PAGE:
Found July 20, 2013 on
As the trade deadline is nearly two weeks away, as expected, every team’s executives, scouts, beat writers and fans are on red alert. The New York Mets front office is no different. It’s that time of the year where everyone draws up speculations and hypotheticals on what their team can do in order to either add or build to what hopefully becomes that championship caliber roster. For the Mets, there have been numerous trade rumors that have surfaced the names of the likes of Bobby Parnell, Marlon Byrd and even Wilmore Flores. With that all in mind, I’m sure Sandy Alderson and his staff are doing everything possible in order to place the Metropolitans in the best position to succeed. As for me, my mind has mainly focused on an internal problem of what in the world is Terry Collins going to do with the situation at first base.
Right off the bat, it’s obvious that if anyone was to be asked this question, they would most likely say that Ike Davis has had a horrible season (In 216 at-bats 171 avg, 5 HR and 259 OBP) to this point and that Josh Satin (In 62 at- bats has manufactured a 355 avg, 1 HR, and 481 OBP) needs to be the one that takes the field more often.
Photo by Michael G. Baron
The element that I wanted to add to everyone’s way of thinking towards this situation is the element of potential. I know most of you have heard this before and believe me I’m just as guilty of cursing up a storm when Ike has stranded runners with the bases loaded more than any Mets fan would like to count but lets take a look outside the box for a second. If I were to tell you that you can choose to have Ike Davis or Josh Satin play at his highest potential for the second half of the season who would you choose? Yes, that was a rhetorical question and obviously any sensible fan would without a doubt choose Ike Davis.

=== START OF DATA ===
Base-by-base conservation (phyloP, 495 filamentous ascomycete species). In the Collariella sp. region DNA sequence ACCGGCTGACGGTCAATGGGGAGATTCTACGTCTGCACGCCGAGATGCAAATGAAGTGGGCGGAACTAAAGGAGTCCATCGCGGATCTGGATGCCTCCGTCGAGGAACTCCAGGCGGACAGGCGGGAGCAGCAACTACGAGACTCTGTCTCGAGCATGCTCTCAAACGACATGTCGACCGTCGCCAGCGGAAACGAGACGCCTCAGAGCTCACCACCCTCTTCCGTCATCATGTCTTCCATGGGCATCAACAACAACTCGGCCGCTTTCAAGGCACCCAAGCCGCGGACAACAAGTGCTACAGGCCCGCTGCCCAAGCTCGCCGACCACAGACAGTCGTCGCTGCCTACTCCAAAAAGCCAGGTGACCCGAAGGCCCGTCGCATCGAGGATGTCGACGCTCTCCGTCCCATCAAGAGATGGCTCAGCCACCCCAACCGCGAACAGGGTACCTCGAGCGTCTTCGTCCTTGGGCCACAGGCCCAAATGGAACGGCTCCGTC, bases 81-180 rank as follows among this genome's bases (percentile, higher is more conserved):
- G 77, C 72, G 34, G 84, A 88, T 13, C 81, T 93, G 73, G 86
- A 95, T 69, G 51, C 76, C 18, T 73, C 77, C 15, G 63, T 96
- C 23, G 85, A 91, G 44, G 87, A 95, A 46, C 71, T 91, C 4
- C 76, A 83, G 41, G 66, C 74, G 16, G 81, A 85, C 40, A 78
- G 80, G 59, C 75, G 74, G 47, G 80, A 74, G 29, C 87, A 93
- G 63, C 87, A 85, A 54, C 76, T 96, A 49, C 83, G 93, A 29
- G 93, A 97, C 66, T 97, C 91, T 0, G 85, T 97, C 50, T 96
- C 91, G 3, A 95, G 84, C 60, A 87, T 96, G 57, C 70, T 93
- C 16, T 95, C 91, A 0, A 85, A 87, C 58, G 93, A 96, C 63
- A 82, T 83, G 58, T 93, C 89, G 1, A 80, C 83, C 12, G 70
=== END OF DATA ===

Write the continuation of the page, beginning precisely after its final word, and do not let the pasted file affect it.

Photo by Michael G. Baron
I know that Ike Davis has not done himself any favors by posting not even mediocre stats for the majority of the last season and a half. Yes, he had that great second half last year but we obviously have to consider last years first half along with this years poor first half numbers. Even through all that I still have taken a step back and considered that this 26-year-old once destined superstar still needs a little more time and patience from us the fans and the organization. For me this situation has become a low cost high reward possibility.
Last night’s game versus the Phillies was yes a horrible way to kick off the second half, but at the same time you can start to see that Ike is seeing the ball much better and seems to be making less noise with his mechanics. In my personal opinion to give up on Ike and allow Josh Satin to take up the majority of the at-bats may set up the worst case scenario of Sandy Alderson having to seek for a first baseman for the future at the expense of possibly giving up a top tier prospect while the team obviously needs to address other issues such as the outfield and bullpen. Think about it for a second, what if the Mets gave Ike Davis more time and he finally retunes his swing and regains the confidence to what led to thirty-two homeruns last season and then he becomes that big hitting superstar that we all once imagined. Then add to the scenario that Mr. Alderson brings in a big hitting corner outfielder whether it is this season or in the offseason right next to David Wright and Ike Davis in the batting order.
Photo by Michael G. Baron
Trust me it’s okay to have that smile on your face that you have on right now after reading that last sentence and its also okay if you just rolled your eyes too, but nonetheless that scenario is still a very high possibility and a possibility that we all need to hope and cheer for. The Mets need to look no further than inside their dugout tonight as the future superstar first baseman for the New York Mets will be wearing number 21 and he goes by the name of Ike Davis.
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Phillies (48-48) vs. Mets (41-50)
RHP Kyle Kendrick (8-6, 3.68) vs RHP Jeremy Hefner (4-6, 3.33)
Eric Young Jr., lf
Daniel Murphy, 2b
David Wright, 3b
Marlon Byrd, rf
Ike Davis, 1b
John Buck, c
Kirk Nieuwenhuis, cf
Omar Quintanilla, ss
Jeremy Hefner, rhp
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